Location: Fort Myers FL
Boat: Irwin 40
Posts: 878
Bill
Like you I am a marine professional and have been doing this for 35+ years. I am ABYC certified in Electrical. I have been running wire in boats almost all those years. So I am not new to this myself.
You guys seem to really like your echo chargers, that’s great. I am saying that I do not want to limit the ability to recharge my engine battery to a 15 amp trickle charger. You are both right you may never need to charge at a higher rate than that but what if? I have also been sailing for a long time and had many occasions where my start battery was drained very low. I do not want to have to take hours to recharge it with a trickle charger if I do not have to. I too charge my house battery from all sources other than the alternator directly. I charge from the alternator to the start battery so that I do not have to run an extra wire all the way to the house battery it does not make sense unless you are using a 1/2/both switch. Which I am saying you can do away with. Nice and simple. A BEP voltage sensing combiner will sense charge voltage from either house charger or alternator always keeping the batteries charged from any source. And disconnecting if either bank goes too low. What could be more simple. No switch to leave in the wrong position, any time there is a charge source all batteries can take full advantage of that. Nothing to limit the rate of charge either way.
Ok I am done I need to get back to work. Those reading can make up there own minds, like I say there is no single right way.
Wayne Canning, AMS
__________________
sailvayu is offline   Reply With Quote
Old 02-11-2009, 14:46   #45
Marine Service Provider
 
Maine Sail's Avatar

Join Date: Jan 2007
Location: Maine
Boat: CS-36T - Cupecoy
Posts: 3,060
Quote:
Originally Posted by sailvayu View Post
Maine sail wish I had as much free time as you do but I do not. So I am not going to go back and forth with this bottom line is there is no single right way to do this as you seem to think.

Wayne,

Please read what I've written in responses to your statements. I DO NOT think there is only one or two "right ways". There is NO right or NO wrong method of wiring your house and start unless you do it in a manner that is not safe.

I have wired many boats quite differently and have myself owned boats with dedicated and direct wired start banks and wired other boats this way too. I like them both, but more often than not the boat, and it's current layout, will determine the best route for the customer in terms of money & time spent.

You can often work with much of what is already there and make a few changes and come out with a very simple and reliable system.

The OP the other day already had a 1/2/BOTH/OFF and that is what I was working with in that thread so as not to entirely re-wire his system. If you will remember I recommended, and always do, either an ACR or an Echo type charger. They both work. No "one" right way.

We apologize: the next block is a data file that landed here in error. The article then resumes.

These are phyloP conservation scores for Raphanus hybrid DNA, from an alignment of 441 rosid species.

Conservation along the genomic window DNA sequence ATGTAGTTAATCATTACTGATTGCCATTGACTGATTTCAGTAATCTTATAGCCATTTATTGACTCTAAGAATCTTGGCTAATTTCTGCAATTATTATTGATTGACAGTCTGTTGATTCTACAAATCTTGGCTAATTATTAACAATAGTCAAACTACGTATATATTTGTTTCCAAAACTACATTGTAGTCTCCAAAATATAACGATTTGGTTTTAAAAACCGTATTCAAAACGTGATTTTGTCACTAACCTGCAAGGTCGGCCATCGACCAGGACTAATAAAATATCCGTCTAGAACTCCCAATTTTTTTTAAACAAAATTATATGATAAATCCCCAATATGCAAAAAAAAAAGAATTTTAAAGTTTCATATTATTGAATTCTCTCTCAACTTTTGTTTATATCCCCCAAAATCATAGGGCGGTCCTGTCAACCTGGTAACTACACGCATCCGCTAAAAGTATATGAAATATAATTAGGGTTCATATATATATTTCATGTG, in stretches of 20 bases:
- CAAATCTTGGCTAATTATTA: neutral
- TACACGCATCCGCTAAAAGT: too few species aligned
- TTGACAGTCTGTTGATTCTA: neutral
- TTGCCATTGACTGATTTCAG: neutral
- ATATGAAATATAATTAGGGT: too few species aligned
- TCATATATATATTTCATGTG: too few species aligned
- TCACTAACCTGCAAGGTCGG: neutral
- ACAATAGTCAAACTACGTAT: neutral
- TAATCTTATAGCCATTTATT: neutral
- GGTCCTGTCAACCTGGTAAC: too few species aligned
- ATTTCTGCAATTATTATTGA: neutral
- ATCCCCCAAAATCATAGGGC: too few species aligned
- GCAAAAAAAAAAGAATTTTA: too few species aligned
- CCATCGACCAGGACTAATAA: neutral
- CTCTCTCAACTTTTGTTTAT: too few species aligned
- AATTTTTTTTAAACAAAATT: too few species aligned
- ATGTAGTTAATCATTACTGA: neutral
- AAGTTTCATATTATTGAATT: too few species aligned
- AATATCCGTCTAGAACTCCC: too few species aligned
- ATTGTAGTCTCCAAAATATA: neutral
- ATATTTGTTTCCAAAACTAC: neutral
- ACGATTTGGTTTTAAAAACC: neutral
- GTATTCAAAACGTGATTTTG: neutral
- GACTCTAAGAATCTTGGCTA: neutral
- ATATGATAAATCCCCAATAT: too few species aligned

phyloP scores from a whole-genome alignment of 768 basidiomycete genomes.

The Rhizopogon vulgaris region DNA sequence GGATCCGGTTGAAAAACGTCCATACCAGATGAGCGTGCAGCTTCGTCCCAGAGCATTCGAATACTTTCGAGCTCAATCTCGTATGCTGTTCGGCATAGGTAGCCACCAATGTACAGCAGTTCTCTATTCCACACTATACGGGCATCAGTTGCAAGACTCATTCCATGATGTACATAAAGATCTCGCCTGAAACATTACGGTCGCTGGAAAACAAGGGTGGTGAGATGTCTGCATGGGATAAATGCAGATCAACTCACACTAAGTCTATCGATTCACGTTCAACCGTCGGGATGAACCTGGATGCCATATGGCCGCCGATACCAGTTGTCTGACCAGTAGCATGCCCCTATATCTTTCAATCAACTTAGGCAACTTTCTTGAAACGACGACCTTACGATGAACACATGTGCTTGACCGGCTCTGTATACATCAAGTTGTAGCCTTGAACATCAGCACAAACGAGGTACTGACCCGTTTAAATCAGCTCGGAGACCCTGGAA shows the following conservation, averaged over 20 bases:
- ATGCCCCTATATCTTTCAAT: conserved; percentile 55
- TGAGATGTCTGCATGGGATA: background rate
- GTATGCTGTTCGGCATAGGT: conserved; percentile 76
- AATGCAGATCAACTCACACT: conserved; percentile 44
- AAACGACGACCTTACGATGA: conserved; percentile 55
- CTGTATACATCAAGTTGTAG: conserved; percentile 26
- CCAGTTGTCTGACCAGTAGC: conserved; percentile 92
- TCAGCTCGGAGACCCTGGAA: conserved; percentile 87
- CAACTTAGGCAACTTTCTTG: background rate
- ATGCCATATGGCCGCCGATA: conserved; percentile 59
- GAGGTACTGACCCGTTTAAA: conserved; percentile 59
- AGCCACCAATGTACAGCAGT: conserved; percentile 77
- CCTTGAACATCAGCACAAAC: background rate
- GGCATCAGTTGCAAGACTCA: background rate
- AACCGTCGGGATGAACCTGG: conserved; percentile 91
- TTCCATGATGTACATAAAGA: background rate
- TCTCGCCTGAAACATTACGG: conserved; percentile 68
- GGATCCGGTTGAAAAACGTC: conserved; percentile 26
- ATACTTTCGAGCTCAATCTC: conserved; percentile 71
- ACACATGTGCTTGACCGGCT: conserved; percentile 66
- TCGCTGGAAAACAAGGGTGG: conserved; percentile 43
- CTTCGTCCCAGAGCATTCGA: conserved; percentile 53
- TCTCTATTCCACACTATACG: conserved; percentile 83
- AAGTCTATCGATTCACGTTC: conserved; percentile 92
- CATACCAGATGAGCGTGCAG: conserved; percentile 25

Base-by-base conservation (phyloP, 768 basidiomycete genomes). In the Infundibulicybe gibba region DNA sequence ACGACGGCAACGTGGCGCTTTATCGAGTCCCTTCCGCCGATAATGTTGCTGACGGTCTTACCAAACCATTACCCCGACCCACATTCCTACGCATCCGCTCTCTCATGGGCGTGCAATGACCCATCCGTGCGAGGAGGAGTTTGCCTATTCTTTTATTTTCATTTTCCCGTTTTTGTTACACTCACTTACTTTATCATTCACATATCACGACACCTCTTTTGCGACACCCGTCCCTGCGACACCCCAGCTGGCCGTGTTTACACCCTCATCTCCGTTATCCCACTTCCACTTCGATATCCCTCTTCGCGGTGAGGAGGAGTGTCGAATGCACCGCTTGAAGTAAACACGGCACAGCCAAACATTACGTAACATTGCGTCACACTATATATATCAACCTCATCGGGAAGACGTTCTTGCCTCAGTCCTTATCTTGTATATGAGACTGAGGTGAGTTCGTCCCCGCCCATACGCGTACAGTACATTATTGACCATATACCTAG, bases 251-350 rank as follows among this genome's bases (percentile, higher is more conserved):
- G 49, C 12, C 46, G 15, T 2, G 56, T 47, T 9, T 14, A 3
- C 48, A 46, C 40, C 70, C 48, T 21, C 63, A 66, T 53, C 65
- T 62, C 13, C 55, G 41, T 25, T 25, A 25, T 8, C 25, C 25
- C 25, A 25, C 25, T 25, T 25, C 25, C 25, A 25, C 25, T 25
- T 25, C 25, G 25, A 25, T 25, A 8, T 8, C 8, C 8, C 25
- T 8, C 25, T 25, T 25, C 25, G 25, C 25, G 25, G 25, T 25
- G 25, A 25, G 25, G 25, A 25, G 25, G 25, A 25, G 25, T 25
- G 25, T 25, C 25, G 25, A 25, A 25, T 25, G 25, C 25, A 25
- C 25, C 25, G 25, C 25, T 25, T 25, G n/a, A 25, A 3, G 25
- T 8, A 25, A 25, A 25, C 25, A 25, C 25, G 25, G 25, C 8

I've quoted myself below from that thread where I stated there is no right or wrong way. In the context of that poster I was responding and working with the wiring diagram and system he already had on his boat. I recommended either an ACR OR an Echo.

Quote:
Originally Posted by Maine Sail View Post
Not saying either way is right or wrong either.

There is absolutely nothing wrong with a dedicated hard wired start battery but it is a lot more work to do this for the OP. That is the only point I was trying to make.
As for the Echo if you still think it is not intended to be used with an alternator you may wish to call them, as it is designed to be used with "ANY" charge source.

It's fine if you don't like the Echo but when you post publicly that it's not intended to be used with an alternator, and that is not accurate information, I feel it's something that is fair to clarify or address as best as possible to be fair to Xantrex and others who may be interested in using one.

I will say it again, there is no single right or wrong way to wire a charging system. You seem to think the Echo is not appropriate and don't seem open to it, that's fine.
__________________

__________________
Marine How To Articles
Maine Sail is online now   Reply With Quote
Reply

Tags
alternator, fuses

Thread Tools
Display Modes Rate This Thread
Rate This Thread:

Posting Rules
You may not post new threads
You may not post replies
You may not post attachments
You may not edit your posts

BB code is On
Smilies are On
[IMG] code is On
HTML code is Off
Trackbacks are Off
Pingbacks are Off
Refbacks are Off


Similar Threads
Thread Thread Starter Forum Replies Last Post
Fuse Box or Not? landonshaw Marine Electronics 16 10-07-2015 05:12
ANL Fuse to Starter Down2TheC Electrical: Batteries, Generators & Solar 3 22-08-2009 22:18
Calculating House Bank DC Fuse size. Pelagic Electrical: Batteries, Generators & Solar 1 28-07-2008 03:05
Starter fuse for outboard... Allan S Engines and Propulsion Systems 2 11-05-2008 19:27
Fuse Protection Ted Beyer Electrical: Batteries, Generators & Solar 5 17-05-2005 11:07



Copyright 2002- Social Knowledge, LLC All Rights Reserved.

All times are GMT -7. The time now is 10:09.


Google+
Powered by vBulletin® Version 3.8.8 Beta 1
Copyright ©2000 - 2017, vBulletin Solutions, Inc.
Social Knowledge Networks
Powered by vBulletin® Version 3.8.8 Beta 1
Copyright ©2000 - 2017, vBulletin Solutions, Inc.

ShowCase vBulletin Plugins by Drive Thru Online, Inc.